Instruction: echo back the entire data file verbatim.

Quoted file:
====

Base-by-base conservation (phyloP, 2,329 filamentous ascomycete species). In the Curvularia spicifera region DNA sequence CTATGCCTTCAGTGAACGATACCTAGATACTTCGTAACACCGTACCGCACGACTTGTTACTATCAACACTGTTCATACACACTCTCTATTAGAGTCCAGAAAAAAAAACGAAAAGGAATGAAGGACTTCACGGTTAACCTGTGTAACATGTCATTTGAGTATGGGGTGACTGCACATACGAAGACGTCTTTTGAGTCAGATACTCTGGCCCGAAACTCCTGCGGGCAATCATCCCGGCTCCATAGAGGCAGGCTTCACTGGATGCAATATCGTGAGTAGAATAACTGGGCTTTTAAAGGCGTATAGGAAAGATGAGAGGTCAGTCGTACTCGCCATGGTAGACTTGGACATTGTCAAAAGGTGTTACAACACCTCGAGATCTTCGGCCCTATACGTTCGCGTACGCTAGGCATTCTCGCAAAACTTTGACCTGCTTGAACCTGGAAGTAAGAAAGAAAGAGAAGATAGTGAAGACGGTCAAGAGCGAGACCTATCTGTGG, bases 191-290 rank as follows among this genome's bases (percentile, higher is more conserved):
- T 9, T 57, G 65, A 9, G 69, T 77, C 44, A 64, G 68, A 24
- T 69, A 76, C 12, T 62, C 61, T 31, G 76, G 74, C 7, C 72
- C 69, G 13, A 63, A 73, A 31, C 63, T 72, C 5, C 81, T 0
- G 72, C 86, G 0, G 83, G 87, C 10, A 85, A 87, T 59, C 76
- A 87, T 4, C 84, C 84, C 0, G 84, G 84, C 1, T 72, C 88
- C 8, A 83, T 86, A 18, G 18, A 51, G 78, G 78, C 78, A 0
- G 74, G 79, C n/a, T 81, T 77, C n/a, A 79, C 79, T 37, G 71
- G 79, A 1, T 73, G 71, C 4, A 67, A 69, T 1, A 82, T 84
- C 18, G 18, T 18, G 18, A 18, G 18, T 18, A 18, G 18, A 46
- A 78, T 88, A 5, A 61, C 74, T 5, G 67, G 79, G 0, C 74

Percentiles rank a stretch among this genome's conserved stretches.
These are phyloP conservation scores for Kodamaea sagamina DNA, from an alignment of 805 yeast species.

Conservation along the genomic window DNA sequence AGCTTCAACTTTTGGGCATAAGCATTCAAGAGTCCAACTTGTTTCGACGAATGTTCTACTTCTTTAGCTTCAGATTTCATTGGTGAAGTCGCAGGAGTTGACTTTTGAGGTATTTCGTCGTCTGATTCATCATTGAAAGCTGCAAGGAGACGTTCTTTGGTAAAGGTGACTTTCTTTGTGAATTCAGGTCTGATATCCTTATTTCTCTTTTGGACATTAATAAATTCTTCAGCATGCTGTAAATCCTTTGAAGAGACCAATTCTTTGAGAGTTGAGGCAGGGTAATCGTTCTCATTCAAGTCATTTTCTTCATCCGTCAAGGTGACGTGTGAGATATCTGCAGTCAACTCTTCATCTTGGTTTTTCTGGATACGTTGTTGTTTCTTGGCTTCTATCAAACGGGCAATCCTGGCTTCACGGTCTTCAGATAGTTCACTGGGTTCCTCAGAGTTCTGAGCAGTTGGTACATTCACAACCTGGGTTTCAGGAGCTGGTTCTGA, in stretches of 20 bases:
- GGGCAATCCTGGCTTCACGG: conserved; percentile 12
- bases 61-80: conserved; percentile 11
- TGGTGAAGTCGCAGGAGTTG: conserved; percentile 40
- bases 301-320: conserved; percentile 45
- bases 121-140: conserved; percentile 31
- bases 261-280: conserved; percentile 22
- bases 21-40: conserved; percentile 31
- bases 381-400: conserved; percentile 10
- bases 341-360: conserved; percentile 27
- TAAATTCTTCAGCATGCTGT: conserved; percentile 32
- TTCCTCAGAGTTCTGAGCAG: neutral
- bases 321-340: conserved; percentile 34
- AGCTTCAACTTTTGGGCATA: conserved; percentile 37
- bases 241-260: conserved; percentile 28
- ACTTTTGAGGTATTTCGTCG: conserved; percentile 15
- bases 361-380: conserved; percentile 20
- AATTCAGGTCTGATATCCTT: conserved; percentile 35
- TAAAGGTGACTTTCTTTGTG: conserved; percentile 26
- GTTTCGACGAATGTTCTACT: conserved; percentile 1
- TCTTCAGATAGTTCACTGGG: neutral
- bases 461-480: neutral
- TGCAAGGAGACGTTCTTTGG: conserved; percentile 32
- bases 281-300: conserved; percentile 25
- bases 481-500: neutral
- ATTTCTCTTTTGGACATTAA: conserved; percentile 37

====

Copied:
Base-by-base conservation (phyloP, 2,329 filamentous ascomycete species). In the Curvularia spicifera region DNA sequence CTATGCCTTCAGTGAACGATACCTAGATACTTCGTAACACCGTACCGCACGACTTGTTACTATCAACACTGTTCATACACACTCTCTATTAGAGTCCAGAAAAAAAAACGAAAAGGAATGAAGGACTTCACGGTTAACCTGTGTAACATGTCATTTGAGTATGGGGTGACTGCACATACGAAGACGTCTTTTGAGTCAGATACTCTGGCCCGAAACTCCTGCGGGCAATCATCCCGGCTCCATAGAGGCAGGCTTCACTGGATGCAATATCGTGAGTAGAATAACTGGGCTTTTAAAGGCGTATAGGAAAGATGAGAGGTCAGTCGTACTCGCCATGGTAGACTTGGACATTGTCAAAAGGTGTTACAACACCTCGAGATCTTCGGCCCTATACGTTCGCGTACGCTAGGCATTCTCGCAAAACTTTGACCTGCTTGAACCTGGAAGTAAGAAAGAAAGAGAAGATAGTGAAGACGGTCAAGAGCGAGACCTATCTGTGG, bases 191-290 rank as follows among this genome's bases (percentile, higher is more conserved):
- T 9, T 57, G 65, A 9, G 69, T 77, C 44, A 64, G 68, A 24
- T 69, A 76, C 12, T 62, C 61, T 31, G 76, G 74, C 7, C 72
- C 69, G 13, A 63, A 73, A 31, C 63, T 72, C 5, C 81, T 0
- G 72, C 86, G 0, G 83, G 87, C 10, A 85, A 87, T 59, C 76
- A 87, T 4, C 84, C 84, C 0, G 84, G 84, C 1, T 72, C 88
- C 8, A 83, T 86, A 18, G 18, A 51, G 78, G 78, C 78, A 0
- G 74, G 79, C n/a, T 81, T 77, C n/a, A 79, C 79, T 37, G 71
- G 79, A 1, T 73, G 71, C 4, A 67, A 69, T 1, A 82, T 84
- C 18, G 18, T 18, G 18, A 18, G 18, T 18, A 18, G 18, A 46
- A 78, T 88, A 5, A 61, C 74, T 5, G 67, G 79, G 0, C 74

Percentiles rank a stretch among this genome's conserved stretches.
These are phyloP conservation scores for Kodamaea sagamina DNA, from an alignment of 805 yeast species.

Conservation along the genomic window DNA sequence AGCTTCAACTTTTGGGCATAAGCATTCAAGAGTCCAACTTGTTTCGACGAATGTTCTACTTCTTTAGCTTCAGATTTCATTGGTGAAGTCGCAGGAGTTGACTTTTGAGGTATTTCGTCGTCTGATTCATCATTGAAAGCTGCAAGGAGACGTTCTTTGGTAAAGGTGACTTTCTTTGTGAATTCAGGTCTGATATCCTTATTTCTCTTTTGGACATTAATAAATTCTTCAGCATGCTGTAAATCCTTTGAAGAGACCAATTCTTTGAGAGTTGAGGCAGGGTAATCGTTCTCATTCAAGTCATTTTCTTCATCCGTCAAGGTGACGTGTGAGATATCTGCAGTCAACTCTTCATCTTGGTTTTTCTGGATACGTTGTTGTTTCTTGGCTTCTATCAAACGGGCAATCCTGGCTTCACGGTCTTCAGATAGTTCACTGGGTTCCTCAGAGTTCTGAGCAGTTGGTACATTCACAACCTGGGTTTCAGGAGCTGGTTCTGA, in stretches of 20 bases:
- GGGCAATCCTGGCTTCACGG: conserved; percentile 12
- bases 61-80: conserved; percentile 11
- TGGTGAAGTCGCAGGAGTTG: conserved; percentile 40
- bases 301-320: conserved; percentile 45
- bases 121-140: conserved; percentile 31
- bases 261-280: conserved; percentile 22
- bases 21-40: conserved; percentile 31
- bases 381-400: conserved; percentile 10
- bases 341-360: conserved; percentile 27
- TAAATTCTTCAGCATGCTGT: conserved; percentile 32
- TTCCTCAGAGTTCTGAGCAG: neutral
- bases 321-340: conserved; percentile 34
- AGCTTCAACTTTTGGGCATA: conserved; percentile 37
- bases 241-260: conserved; percentile 28
- ACTTTTGAGGTATTTCGTCG: conserved; percentile 15
- bases 361-380: conserved; percentile 20
- AATTCAGGTCTGATATCCTT: conserved; percentile 35
- TAAAGGTGACTTTCTTTGTG: conserved; percentile 26
- GTTTCGACGAATGTTCTACT: conserved; percentile 1
- TCTTCAGATAGTTCACTGGG: neutral
- bases 461-480: neutral
- TGCAAGGAGACGTTCTTTGG: conserved; percentile 32
- bases 281-300: conserved; percentile 25
- bases 481-500: neutral
- ATTTCTCTTTTGGACATTAA: conserved; percentile 37